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The social relationships of changing Hai//om hunter gatherers in northern Namibia, 1990-1994.

Widlok, Thomas (1994) The social relationships of changing Hai//om hunter gatherers in northern Namibia, 1990-1994. PhD thesis, London School of Economics and Political Science (United Kingdom).

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Abstract

This thesis analyses the social relationships of a group of northern Hai//om, who also call themselves Akhoe, in the Oshikoto region of Namibia. The Hai//om are a Khoisan-speaking group, labelled "Bushmen" or "San" by outsiders, who were dispossessed of their land during the colonial period. Today most Hai//om combine hunting, gathering, agriculture, handicrafts, wage labour, and cattle-keeping in a mixed economy. The Hai//om changing economy has elements of an immediate-retum strategy aimed at gaining access to the delayed-return economies of neighbouring groups, particularly Owambo-speaking agropastoralists, and farmers of European origin. Based on long-term participant observation with the Hai//om, this thesis shows the flexibility and versatility of Hai//om social organization and its institutions. Particular reference is made to the ways in which social categories are established on the basis of material transactions (sharing, gift-giving, bartering and commercial exchange), and are grounded in shared classifications of land and its resources. The thesis documents and analyses how Hai//om construct and maintain social relations, including relations with outsiders, in everyday social interaction. Patterns of Hai//om social practice involving these social relations emerge in language pragmatics, in the usage of space, and in ritual activities. The thesis also includes an analysis of representations of ethnic identity and economic difference in Hai//om folklore. The investigation shows that Hai//om social relationships and social values continue to shape the diversity and overall flexibility that characterize Hai//om life today. Although Hai//om have little power to influence the conditions imposed on them by national and international contexts, Hai//om social strategies across changing conditions can be explained on the basis of a set of instituted social practices centred around open accessibility and informal common ground.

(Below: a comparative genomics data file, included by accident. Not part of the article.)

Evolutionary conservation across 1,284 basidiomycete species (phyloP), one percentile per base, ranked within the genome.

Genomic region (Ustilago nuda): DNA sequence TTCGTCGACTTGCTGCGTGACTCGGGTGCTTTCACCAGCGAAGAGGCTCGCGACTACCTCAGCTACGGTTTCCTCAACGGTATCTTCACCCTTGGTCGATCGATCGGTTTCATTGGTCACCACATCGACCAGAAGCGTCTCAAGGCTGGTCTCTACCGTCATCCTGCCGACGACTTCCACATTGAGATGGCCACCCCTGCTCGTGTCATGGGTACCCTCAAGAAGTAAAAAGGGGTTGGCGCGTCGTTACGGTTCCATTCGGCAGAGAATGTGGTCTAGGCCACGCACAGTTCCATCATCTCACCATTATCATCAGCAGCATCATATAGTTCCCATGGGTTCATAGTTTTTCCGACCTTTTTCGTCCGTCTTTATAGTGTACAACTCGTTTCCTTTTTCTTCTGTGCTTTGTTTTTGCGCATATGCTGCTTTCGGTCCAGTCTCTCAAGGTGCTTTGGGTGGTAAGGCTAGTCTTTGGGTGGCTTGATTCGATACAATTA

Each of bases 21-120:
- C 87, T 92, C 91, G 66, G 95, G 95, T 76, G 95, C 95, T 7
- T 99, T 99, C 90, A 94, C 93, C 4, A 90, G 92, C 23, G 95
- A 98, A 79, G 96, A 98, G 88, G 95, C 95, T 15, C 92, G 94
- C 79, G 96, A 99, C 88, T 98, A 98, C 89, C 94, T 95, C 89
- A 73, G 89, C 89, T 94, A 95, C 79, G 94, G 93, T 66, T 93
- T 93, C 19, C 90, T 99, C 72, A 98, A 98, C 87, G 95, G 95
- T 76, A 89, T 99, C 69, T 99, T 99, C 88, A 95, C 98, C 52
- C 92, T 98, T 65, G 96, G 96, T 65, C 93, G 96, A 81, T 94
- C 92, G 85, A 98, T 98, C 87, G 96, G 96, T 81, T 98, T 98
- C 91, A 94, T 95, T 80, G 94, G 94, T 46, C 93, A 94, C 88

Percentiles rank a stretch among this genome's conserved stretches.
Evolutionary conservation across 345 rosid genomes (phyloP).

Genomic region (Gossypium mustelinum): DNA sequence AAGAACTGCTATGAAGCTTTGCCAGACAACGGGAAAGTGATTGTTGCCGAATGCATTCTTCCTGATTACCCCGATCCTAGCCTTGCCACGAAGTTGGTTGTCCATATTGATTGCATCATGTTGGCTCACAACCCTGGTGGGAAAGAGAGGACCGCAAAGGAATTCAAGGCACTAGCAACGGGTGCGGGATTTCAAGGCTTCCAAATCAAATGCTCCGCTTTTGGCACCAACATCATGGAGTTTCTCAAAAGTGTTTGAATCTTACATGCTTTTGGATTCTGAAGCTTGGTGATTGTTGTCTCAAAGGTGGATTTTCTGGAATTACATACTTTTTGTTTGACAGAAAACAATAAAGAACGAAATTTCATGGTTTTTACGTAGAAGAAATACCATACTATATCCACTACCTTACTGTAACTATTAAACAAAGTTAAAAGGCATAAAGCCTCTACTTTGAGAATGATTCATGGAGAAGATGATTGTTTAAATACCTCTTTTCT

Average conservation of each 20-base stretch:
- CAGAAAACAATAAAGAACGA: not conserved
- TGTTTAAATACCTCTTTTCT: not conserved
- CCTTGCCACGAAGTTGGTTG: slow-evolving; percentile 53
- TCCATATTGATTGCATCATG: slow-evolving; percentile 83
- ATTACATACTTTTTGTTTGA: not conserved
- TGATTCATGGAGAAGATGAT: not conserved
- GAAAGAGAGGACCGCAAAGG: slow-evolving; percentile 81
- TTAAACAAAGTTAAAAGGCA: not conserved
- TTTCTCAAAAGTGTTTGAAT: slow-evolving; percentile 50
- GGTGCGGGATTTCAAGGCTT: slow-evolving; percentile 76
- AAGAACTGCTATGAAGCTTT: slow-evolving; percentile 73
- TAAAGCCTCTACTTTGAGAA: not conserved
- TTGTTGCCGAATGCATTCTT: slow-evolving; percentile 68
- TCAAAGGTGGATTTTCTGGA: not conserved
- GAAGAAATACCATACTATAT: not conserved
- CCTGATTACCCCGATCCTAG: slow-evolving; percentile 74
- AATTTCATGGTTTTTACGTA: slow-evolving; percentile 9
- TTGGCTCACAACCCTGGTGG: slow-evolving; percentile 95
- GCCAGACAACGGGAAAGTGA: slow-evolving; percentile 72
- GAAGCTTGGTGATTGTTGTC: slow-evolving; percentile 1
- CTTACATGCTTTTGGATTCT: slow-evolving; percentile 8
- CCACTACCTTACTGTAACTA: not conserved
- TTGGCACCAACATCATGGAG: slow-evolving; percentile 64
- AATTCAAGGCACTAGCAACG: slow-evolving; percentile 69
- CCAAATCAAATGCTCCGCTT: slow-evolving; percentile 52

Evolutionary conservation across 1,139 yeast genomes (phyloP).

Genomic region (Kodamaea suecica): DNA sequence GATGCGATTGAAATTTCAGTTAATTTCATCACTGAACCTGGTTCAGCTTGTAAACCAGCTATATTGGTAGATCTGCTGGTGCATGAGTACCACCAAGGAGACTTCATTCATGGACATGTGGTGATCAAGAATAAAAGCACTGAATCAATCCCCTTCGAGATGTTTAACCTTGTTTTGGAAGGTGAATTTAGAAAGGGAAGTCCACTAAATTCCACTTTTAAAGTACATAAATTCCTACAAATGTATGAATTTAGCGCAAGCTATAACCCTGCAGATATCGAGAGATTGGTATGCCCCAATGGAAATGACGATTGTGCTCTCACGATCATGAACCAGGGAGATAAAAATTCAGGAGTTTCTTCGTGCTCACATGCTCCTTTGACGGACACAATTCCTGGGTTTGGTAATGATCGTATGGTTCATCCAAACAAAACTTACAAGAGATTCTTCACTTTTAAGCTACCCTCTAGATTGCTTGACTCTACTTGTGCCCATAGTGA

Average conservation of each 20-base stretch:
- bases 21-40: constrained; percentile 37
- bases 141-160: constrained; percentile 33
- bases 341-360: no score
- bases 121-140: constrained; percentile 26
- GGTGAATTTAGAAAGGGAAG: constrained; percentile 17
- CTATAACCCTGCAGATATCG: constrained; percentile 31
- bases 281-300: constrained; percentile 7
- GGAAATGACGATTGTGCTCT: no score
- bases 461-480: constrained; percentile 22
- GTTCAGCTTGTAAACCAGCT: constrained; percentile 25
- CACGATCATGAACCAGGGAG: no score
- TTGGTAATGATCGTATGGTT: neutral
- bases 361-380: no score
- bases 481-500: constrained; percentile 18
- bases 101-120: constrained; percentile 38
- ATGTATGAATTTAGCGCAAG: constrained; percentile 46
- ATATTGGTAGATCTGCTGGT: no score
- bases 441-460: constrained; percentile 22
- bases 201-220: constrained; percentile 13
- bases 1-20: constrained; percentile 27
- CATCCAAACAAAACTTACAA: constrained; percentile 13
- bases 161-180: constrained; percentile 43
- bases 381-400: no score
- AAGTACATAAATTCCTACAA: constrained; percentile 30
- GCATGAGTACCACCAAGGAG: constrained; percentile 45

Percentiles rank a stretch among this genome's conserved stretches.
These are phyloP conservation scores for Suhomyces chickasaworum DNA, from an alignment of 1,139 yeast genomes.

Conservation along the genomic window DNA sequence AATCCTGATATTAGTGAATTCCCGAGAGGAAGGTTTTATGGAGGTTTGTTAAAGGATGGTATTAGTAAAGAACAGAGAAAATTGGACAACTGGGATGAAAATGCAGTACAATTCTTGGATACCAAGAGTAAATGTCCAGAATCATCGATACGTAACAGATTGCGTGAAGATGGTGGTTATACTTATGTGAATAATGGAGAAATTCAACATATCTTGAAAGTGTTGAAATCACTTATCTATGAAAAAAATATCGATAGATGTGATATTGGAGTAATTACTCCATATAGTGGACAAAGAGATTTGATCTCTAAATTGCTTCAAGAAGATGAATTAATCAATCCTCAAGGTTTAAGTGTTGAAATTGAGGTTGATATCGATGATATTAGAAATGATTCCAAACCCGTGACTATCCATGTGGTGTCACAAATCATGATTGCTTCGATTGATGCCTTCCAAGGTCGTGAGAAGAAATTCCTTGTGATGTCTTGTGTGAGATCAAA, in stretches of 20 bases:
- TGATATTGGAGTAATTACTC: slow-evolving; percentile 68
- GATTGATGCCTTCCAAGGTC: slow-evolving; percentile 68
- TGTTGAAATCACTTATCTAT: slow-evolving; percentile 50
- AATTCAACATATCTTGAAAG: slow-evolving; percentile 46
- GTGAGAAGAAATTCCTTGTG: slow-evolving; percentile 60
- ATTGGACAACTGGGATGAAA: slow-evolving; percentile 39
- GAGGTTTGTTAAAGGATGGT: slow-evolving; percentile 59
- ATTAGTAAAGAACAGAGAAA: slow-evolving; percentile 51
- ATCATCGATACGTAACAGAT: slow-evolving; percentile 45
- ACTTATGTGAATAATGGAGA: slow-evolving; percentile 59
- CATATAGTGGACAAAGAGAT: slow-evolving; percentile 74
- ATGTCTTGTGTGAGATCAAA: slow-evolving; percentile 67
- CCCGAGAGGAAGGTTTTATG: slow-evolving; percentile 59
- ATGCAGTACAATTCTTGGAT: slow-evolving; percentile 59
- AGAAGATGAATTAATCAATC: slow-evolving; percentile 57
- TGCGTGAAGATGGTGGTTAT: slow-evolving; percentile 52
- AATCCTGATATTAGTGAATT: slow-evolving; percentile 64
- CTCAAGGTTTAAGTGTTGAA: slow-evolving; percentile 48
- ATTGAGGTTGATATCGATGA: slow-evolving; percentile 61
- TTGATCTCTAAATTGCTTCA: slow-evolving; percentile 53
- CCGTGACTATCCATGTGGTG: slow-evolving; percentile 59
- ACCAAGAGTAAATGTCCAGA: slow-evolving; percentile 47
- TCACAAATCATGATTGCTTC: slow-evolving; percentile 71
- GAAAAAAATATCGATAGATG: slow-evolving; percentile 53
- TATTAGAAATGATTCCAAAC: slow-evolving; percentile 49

Item Type: Thesis (PhD)
Uncontrolled Keywords: Anthropology, Cultural
Sets: Collections > ProQuest Etheses
URI: http://etheses.lse.ac.uk/id/eprint/2830

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